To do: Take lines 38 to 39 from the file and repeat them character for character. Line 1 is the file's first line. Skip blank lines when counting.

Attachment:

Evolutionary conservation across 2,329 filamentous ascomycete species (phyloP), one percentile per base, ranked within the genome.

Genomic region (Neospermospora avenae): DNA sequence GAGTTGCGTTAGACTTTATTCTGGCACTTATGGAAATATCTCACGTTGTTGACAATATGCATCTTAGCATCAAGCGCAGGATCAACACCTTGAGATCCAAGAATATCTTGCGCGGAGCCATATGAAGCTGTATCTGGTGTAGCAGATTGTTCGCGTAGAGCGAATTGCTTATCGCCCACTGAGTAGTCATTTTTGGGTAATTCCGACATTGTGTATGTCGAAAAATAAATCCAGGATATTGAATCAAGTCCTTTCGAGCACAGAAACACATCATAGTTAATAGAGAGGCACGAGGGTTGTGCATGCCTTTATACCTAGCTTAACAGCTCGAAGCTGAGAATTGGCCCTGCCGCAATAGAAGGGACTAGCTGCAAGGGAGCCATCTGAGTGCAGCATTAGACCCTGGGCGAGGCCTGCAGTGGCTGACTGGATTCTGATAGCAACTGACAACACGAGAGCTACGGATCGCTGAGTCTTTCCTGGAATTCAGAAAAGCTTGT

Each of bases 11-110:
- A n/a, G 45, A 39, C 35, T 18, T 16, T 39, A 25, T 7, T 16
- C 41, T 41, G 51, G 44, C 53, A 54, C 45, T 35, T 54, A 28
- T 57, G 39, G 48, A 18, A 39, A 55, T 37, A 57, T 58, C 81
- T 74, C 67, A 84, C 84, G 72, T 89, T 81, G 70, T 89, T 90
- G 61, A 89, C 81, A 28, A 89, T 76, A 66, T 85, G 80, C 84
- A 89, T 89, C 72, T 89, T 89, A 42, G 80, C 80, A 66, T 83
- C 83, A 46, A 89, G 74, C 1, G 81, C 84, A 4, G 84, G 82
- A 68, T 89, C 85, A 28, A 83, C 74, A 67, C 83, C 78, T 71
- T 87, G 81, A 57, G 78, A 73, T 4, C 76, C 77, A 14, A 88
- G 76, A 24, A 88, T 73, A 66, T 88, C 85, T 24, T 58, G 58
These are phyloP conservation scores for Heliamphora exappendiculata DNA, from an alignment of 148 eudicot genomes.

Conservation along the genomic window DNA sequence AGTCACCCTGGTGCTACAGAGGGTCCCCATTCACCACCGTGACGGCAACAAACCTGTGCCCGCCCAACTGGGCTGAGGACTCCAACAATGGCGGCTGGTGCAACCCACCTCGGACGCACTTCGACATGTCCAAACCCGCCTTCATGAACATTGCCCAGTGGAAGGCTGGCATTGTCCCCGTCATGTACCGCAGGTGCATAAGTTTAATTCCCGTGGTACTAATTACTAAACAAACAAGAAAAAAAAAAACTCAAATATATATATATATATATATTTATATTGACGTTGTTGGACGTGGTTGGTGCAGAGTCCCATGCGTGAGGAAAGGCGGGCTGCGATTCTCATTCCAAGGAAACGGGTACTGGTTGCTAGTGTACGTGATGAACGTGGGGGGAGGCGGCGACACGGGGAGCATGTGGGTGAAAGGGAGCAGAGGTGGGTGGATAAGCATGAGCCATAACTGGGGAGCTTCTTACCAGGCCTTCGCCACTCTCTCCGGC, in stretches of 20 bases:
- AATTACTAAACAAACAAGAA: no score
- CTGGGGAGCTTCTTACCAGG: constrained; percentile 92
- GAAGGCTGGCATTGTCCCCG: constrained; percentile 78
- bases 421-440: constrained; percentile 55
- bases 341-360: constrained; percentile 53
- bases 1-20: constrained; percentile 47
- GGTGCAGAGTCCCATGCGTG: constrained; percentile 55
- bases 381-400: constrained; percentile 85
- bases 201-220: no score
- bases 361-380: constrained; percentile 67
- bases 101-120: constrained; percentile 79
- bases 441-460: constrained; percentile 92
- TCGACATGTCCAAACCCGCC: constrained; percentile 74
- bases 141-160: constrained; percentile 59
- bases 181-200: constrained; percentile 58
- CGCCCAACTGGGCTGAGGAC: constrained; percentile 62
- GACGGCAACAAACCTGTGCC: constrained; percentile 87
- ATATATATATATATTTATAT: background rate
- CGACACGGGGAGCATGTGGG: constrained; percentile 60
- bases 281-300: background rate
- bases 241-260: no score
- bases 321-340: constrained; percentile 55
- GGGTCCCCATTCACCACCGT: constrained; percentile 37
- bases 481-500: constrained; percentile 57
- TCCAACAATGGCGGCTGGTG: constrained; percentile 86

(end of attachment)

- GGGTCCCCATTCACCACCGT: constrained; percentile 37
- bases 481-500: constrained; percentile 57